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The art of adjustment

» Step one: Recognize the issues

» Step two: Reframe the picture

» Step three: Take your time

» Step four: Explore available resources

Do you need support?

You may if you are facing some of life’s most stressful events.

EventStress rating (out of 100)
death of spouse99
disabled child97
single parenting96
spouse’s retirement82
parent’s illness78

When Marina decided to go back to school, things changed dramatically in her family. Her teenage sons were given more household responsibility, charged with making dinner and picking up their younger sister from soccer practice. Her husband helped her out by taking over the laundry and making sure she had enough quiet time for homework. Of course, to her friends the transition to part-time student seemed seamless, but as Marina and her family will tell you, there were plenty of wrinkles to iron out.

If you think a transition like Marina’s is something you couldn’t handle, think again. Learning to cope with change—whether it is a career move, an illness in the family or a newly emptied nest—takes practice, but it can be done.

Step one: Recognize the issues

Even good change can cause stress. For example, your daughter’s acceptance into the college of her choice, while positive news, may upset you because it means financial sacrifice and coping with her absence. However, the faster you acknowledge and identify the source of your anxiety, the sooner you’ll be able to deal with it.

If unexplained stress has been bothering you for a while, try to remember when you first noticed the unease. Did anything happen to possibly trigger your anxiety? For example, maybe you’ve been on edge because your new appointment as chairperson of the community center’s annual fundraiser hasn’t allowed you time to attend your yoga class. In that case, you may need to reevaluate your priorities. Perhaps someone else can run the Saturday morning meeting so you’ll have more time for yoga.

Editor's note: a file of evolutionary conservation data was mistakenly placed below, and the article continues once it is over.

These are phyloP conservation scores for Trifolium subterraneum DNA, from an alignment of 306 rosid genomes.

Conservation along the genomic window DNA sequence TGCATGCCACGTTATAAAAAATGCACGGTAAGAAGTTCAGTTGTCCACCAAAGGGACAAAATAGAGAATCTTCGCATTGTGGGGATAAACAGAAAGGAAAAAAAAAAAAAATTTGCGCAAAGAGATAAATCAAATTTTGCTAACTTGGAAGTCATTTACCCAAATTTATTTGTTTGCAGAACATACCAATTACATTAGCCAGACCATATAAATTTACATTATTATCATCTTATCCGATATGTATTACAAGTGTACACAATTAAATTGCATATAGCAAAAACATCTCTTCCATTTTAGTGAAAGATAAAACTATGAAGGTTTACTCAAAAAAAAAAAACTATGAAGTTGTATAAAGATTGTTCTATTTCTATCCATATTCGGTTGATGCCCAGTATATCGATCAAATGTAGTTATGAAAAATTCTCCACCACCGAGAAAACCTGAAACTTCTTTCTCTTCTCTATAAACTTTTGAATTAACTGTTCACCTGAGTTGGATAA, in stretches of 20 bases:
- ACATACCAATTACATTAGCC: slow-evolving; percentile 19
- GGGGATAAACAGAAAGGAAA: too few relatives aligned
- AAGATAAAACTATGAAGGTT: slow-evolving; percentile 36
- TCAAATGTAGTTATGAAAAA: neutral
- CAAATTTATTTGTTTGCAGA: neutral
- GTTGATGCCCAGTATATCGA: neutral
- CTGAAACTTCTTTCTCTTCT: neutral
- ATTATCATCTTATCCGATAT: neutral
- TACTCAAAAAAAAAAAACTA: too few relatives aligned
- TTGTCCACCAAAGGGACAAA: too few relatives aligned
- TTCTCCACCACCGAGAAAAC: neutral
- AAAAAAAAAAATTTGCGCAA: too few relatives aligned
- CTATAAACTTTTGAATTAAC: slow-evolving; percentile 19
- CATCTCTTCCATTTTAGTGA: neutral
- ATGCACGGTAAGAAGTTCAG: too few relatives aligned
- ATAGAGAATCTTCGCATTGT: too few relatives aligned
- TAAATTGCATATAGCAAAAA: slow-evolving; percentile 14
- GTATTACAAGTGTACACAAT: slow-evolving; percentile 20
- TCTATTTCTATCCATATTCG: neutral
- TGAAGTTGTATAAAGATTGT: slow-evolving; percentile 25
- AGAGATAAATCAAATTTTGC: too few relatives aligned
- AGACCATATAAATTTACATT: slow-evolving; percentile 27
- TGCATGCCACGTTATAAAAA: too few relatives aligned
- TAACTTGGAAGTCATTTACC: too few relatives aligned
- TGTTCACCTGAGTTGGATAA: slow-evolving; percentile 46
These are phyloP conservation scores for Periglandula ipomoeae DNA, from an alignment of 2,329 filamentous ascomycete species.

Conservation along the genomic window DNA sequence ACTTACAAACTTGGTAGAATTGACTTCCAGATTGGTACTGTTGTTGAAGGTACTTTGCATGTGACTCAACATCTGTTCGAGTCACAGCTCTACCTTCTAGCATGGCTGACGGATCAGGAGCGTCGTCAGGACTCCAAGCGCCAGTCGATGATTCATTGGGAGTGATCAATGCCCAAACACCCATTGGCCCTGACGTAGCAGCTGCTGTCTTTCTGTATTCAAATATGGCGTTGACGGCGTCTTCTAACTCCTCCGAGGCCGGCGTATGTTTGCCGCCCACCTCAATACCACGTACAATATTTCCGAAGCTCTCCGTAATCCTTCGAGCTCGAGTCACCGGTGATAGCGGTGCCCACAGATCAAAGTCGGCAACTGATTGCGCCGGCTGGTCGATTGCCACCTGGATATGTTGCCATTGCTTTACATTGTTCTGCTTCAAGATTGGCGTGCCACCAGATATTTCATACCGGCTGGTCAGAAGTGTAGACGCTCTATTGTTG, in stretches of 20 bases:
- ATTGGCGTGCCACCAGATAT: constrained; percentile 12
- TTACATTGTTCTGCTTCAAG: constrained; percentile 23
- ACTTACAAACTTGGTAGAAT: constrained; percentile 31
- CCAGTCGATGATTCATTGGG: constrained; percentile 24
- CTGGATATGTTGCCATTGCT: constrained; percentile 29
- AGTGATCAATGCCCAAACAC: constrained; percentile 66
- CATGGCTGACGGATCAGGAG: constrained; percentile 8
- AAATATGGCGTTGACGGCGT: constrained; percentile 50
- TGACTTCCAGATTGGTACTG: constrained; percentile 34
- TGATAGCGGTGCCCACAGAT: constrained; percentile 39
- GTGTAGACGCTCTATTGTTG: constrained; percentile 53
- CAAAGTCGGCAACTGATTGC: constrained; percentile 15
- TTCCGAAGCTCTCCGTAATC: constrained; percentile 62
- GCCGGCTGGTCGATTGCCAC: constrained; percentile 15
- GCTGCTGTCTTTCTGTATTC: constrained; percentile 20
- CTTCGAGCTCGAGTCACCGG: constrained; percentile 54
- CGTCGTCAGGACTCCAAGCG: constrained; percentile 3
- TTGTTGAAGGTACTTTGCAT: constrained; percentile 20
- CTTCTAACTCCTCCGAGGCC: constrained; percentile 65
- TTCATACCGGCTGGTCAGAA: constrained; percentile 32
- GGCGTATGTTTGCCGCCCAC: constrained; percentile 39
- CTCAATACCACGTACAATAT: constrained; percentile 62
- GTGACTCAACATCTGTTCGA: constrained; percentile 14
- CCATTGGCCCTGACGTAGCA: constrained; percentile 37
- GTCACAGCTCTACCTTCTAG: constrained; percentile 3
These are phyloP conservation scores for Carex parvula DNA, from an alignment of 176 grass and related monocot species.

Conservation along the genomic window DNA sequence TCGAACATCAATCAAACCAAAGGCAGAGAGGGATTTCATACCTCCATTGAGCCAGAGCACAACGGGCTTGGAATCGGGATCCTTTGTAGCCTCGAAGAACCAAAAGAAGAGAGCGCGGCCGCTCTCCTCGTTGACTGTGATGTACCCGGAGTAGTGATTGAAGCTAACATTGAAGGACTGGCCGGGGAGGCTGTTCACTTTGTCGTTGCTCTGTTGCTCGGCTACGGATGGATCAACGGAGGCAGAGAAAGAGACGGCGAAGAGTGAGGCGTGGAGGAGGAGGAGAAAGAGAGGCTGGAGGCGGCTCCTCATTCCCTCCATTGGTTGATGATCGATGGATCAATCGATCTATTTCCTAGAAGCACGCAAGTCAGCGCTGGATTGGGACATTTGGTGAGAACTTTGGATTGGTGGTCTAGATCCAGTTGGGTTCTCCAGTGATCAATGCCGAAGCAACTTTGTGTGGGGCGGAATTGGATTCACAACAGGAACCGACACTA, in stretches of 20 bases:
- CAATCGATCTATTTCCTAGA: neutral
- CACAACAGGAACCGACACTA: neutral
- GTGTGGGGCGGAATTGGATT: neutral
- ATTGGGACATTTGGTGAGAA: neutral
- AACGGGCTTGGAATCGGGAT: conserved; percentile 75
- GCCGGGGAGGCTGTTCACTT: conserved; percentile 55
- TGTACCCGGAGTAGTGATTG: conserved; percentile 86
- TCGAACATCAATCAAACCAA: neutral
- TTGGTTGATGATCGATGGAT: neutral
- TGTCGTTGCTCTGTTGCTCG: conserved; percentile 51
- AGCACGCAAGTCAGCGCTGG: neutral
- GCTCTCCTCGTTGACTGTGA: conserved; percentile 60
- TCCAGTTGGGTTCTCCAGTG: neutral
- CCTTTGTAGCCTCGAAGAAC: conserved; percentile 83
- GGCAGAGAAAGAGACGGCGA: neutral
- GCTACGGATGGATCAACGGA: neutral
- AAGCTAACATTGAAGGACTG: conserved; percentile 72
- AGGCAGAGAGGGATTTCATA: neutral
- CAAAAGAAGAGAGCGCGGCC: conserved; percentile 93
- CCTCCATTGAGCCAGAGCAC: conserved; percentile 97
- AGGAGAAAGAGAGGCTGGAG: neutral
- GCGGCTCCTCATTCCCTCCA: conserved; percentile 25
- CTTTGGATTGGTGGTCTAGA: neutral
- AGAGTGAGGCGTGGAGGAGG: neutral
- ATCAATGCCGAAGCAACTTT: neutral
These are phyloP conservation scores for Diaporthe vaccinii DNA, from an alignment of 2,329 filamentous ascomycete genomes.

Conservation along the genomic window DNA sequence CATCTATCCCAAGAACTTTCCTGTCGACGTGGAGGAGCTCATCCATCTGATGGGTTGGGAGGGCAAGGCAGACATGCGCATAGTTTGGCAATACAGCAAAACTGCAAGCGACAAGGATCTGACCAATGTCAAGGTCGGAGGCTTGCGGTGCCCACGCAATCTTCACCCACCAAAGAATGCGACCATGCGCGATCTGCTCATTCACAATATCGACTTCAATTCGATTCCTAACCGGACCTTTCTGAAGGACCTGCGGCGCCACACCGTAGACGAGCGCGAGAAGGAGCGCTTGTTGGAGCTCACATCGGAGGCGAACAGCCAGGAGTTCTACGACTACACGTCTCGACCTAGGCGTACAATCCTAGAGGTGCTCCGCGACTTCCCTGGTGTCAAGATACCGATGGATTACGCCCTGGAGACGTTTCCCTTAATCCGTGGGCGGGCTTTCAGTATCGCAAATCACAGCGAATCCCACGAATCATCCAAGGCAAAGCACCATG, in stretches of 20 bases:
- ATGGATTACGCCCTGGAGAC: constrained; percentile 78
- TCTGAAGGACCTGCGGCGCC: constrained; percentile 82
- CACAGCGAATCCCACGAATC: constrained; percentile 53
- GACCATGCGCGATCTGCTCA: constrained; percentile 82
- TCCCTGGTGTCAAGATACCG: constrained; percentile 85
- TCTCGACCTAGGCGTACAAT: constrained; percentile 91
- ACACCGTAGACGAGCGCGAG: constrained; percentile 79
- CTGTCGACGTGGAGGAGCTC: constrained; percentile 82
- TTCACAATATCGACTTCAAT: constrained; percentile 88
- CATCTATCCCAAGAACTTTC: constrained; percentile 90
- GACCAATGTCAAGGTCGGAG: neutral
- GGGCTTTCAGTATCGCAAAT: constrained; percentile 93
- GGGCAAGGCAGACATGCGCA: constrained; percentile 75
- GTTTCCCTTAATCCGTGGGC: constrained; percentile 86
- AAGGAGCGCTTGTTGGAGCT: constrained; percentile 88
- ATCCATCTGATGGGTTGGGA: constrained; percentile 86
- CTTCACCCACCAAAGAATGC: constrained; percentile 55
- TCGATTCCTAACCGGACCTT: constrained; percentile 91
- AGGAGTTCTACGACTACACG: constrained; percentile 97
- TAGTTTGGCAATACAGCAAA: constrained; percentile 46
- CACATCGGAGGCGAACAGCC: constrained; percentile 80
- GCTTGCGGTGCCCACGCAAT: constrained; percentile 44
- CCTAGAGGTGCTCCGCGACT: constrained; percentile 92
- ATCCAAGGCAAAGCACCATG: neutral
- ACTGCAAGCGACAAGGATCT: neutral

Step two: Reframe the picture

It’s normal to feel frustrated when life takes a left turn. The key to getting back on track is to see change as a challenge, not an obstacle. Your boss wasn’t out to get you when she put you in charge of the company’s big project. She trusted your abilities to get the job done. So now it’s your turn to do the same.

Try viewing change as a chance to grow and learn. For example, a move to a new house in a new town is a big adjustment. Instead of focusing on the separation from your current community, think of the move as an opportunity to widen your social circle.

Step three: Take your time

New things don’t have to feel natural right away. A period of adjustment is normal and necessary, so don’t pressure yourself to get with the program instantly. However, while you are dealing with the transition, take time to monitor how well you are coping. Can you do anything to help make the change go more smoothly?

Step four: Explore available resources

Some kinds of transitions may require special attention. For example, if you are dealing with the loss of a loved one or are struggling with an illness, you may find comfort in a support group. Or perhaps a counselor can help ease you through a particularly difficult life change. Talk to your healthcare provider if you feel you need help.

© 2014 Dowden Health Media